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Fighting Mould & Condensation In The Home


Understanding Mould

  • Mould can be harmful or helpful — depending on where it grows.
  • Mould needs moisture to grow.
  • Mould does not grow on dry materials.
  • Mould growing inside a home can affect the occupants.

Moulds are microscopic fungi, a group of organisms which also includes mushrooms and yeasts. Fungi are highly adapted to grow and reproduce rapidly, producing spores and mycelia in the process.

You encounter mould every day. Foods spoil because of mould. Leaves decay and pieces of wood lying on the ground rot due to mould. That fuzzy black growth on wet window sills is mold. Paper or fabrics stored in a damp place get a musty smell that is due to the action of molds.

Moulds can be useful to people. The drug penicillin is obtained from a specific type of mould. Some foods and beverages are made by the actions of moulds. The good kinds of moulds are selected and grown in a controlled fashion.

Moulds are undesirable when they grow where we don’t want them, such as in homes. Over 270 species of mold have been identified as living in Uk homes. Moulds that grow inside may be different from the ones found outdoors.

What makes moulds grow?

Moulds will grow if we provide them with moisture and nutrients. If we keep things dry, moulds do not grow.

High moisture levels can be the result of water coming in from the outside, through the floor, walls or roof; or from plumbing leaks; or moisture produced by the people living in the home, through daily activities like bathing, washing clothes or cooking. Water enters the building when there is a weakness or failure in the structure. Moisture accumulates within the home when there is not enough ventilation to expel that moisture.

Different kinds of moulds grow on different materials. Certain kinds of moulds like an extremely wet environment. Other kinds of moulds may be growing even if no water can be seen. Dampness inside the material can be enough to allow them to grow.

Why are moulds a concern?

Damage to materials is one concern. Materials get stained or discoloured, and over time they are ruined. Mouldy paper and cardboard disintegrate over time. Fabrics are damaged. Continued mould growth can be indicative of moisture conditions favourable for growth of fungi that cause wood rot and structural damage.

When moulds are growing inside the home, there may be health concerns. Moulds release chemicals and spores.

Health experts indicate that, depending on the type of mould present in a home, the amount and degree of exposure, and the health condition of the occupant, the health effects of mold can range from being insignificant to causing allergic reactions and illness.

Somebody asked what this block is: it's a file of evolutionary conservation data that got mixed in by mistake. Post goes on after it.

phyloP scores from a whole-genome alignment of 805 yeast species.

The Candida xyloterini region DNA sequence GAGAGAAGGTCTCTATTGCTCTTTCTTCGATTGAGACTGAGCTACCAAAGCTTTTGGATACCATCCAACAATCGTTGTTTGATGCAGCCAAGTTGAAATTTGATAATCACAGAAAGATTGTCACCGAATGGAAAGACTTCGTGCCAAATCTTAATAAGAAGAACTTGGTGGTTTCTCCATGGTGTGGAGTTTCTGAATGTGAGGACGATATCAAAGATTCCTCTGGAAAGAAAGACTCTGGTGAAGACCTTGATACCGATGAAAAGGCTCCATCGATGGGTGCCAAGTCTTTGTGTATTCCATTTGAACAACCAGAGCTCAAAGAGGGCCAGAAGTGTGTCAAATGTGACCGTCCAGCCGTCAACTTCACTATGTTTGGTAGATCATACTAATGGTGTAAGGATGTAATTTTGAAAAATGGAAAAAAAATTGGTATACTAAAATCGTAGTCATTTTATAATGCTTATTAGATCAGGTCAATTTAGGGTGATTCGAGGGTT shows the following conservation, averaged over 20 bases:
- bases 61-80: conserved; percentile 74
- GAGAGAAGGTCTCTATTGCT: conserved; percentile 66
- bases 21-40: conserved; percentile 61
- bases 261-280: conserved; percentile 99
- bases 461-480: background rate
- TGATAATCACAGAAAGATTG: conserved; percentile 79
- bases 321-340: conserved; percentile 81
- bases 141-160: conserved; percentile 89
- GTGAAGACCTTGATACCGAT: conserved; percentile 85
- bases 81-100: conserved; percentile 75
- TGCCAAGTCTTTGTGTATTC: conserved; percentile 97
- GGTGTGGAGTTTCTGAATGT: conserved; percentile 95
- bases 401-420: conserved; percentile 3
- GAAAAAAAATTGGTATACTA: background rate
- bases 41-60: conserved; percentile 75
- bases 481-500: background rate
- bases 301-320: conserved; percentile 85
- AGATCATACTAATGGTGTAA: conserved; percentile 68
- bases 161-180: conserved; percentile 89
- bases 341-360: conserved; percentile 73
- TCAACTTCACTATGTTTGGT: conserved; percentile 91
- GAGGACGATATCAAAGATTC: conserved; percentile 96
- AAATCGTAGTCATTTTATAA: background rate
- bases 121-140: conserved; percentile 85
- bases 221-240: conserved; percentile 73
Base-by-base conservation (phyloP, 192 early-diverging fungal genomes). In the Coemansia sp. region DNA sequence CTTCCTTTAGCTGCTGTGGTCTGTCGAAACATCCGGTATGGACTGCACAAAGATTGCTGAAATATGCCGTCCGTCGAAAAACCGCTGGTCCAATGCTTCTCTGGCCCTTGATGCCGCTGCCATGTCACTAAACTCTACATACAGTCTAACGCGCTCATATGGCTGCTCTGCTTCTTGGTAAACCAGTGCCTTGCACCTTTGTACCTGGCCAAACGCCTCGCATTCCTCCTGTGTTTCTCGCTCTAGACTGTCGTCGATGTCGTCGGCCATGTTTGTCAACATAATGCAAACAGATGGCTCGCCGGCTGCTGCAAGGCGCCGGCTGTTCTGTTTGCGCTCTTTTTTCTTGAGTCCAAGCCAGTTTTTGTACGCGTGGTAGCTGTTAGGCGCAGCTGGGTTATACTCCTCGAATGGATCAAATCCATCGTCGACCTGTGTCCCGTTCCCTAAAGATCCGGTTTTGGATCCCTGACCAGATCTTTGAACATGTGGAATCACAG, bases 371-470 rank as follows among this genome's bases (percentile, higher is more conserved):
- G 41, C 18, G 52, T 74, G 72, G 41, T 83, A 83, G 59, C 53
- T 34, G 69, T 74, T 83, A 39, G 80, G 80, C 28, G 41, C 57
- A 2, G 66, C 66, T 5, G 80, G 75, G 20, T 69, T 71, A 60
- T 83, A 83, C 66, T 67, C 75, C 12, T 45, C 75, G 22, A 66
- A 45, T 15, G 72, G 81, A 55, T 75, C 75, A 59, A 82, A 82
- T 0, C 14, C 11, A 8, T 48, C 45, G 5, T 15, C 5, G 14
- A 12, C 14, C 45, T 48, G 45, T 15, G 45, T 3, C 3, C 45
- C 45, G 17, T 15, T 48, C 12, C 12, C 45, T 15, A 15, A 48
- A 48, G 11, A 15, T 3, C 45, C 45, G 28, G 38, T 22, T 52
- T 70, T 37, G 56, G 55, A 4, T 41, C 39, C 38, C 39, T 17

Pregnant women, infants, the elderly and those with health problems, such as respiratory disease or a weakened immune system, are more at risk when exposed to mould. Consult your family Doctor if you believe there is someone who may be at risk.

Is there a mould problem?

Moulds are always found in the air outside and in all buildings. They come into the home in many ways — through open windows or doors, on clothing, pets, food or furniture. The problem starts when mould grows inside the home.

Some mould growing, for example on the window sill but not elsewhere, is not a cause of concern. You can clean the mould yourself. The presence of mould is a sign that there is too much moisture in your home — a situation which must be corrected.

Inspect the home to find the extent of the mould.


How can you tell if it is mould?


Discoloration is a sign of mold. However, all discoloration is not due to mould. Carpeting near Skirting boards, for example, can be stained by outdoor pollution entering the home. Stains or soot may also be caused by the smoke from burning candles or cigarettes.

Mould may be any colour: black, white, red, orange, yellow, blue or violet. Dab a drop of household bleach onto a suspected spot. If the stain loses its colour or disappears, it may be mould. If there is no change, it probably isn’t mold.


Sometimes moulds are hidden and cannot be seen. A musty or earthy smell often indicates the presence of moulds. But a smell may not be present for all moulds. Even when you don’t notice a smell, wet spots, dampness or evidence of a water leak are indications of moisture problems and mould may follow.

How much mould is growing?

One way to know is to estimate the area of the mould.